The new contract changed everything, the most significant being the size of the claims themselves.  I used to be able to do all the claims from my territory but now there were so many and they were so large that I found myself repeatedly interrupting the claim I was working on to go out in the field on new business.  This was happening company wide and so they went out and hired several new people to try and get this surplus under control and bring our turnaround times back to our previous standard.  It was in the midst of all this that I came to meet Darlene and her family who sadly lost their home and everything in it on Christmas Eve.  Their adjuster told me they were having a really rough time of it and he personally asked me to do the best job I could and help them out.  I felt sorry for them so I sent away all my other work and spent an entire month of my life trying to make sense of the monstrosity that was their claim.

Typically when a restoration company does an inventory they produce three lists: what they restored, what they tried to restore but couldn’t and a list of stuff that was damaged beyond repair.  When my office got a hold of the paperwork for this claim there were over 50 lists, none were labeled, pages were missing and it was rife with duplications.  Thus what showed up on my computer when it was finally typed out was a 3000 line colossus, double the length of any report I had ever done and worse yet since I didn’t do the inventory myself I had no first hand knowledge of what exactly many of these items were.  I told my boss about it but his response was ‘just do it’.   I tried to let the adjuster know what I was up against but I was restricted in what I could actually say, and since adjusters are very busy individuals he didn’t really want to hear it.  The restoration company refused to return my calls and Darlene, while available, proved not to be all that helpful.  I don’t think it was possible to turn that abomination into a quality report and don’t know what I should have done differently.  The fallout from this and similar cases across the country was profound.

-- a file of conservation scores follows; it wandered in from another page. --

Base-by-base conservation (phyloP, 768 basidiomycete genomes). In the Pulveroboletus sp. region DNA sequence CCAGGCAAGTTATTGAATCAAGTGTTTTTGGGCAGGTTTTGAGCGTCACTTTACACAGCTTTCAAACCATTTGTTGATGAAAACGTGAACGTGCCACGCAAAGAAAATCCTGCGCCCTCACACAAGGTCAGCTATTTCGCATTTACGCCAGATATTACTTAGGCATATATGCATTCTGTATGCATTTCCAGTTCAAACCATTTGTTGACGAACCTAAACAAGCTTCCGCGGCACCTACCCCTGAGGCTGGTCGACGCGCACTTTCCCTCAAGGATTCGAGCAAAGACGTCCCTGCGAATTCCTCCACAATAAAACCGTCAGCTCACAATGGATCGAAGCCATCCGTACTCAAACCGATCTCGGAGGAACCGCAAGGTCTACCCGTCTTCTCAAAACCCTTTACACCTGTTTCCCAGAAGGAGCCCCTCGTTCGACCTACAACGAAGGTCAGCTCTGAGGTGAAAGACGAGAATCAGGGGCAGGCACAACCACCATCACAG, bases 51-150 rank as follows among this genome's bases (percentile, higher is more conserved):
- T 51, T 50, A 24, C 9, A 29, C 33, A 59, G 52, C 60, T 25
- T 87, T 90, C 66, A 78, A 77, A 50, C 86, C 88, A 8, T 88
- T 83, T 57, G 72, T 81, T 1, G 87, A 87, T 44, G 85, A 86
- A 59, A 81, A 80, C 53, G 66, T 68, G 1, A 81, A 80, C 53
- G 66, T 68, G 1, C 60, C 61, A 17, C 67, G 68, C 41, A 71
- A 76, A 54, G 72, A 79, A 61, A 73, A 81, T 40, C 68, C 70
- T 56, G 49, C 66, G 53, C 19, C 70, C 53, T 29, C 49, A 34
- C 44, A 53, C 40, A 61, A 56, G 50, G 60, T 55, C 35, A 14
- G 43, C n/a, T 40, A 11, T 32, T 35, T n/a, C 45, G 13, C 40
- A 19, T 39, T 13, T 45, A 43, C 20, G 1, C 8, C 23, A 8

The big new contract was put on hold and worked dropped off precipitously.  A host of new rules were implemented which made processing the claims much less profitable and several cost cutting measures were introduced which also cut into my bottom line.  The owner called me and requested that I get a cell phone at my own expense.  I tried to cut a deal but they went ahead and hired a new person who already had a cell phone and while my hours were then reduced I kept on working for several months.  When I got the termination call from the owner he gave me the Darlene case, a full eight months ago, as the reason for letting me go.  He felt that if I had somehow charmed the adjuster a little more that he would have given us a pass for handing in such a poor quality report.  I informed him that I was in contact with my boss every day and I did exactly as I had been instructed to do.  That very same boss had been removed two weeks earlier.  Regardless I knew the real reason,  the company’s brand had been damaged and locally my brand had been damaged as well.  I have no hard feelings for either the owner or the company, they always treated me well and I will always appreciate the fact they gave me the chance to try something new.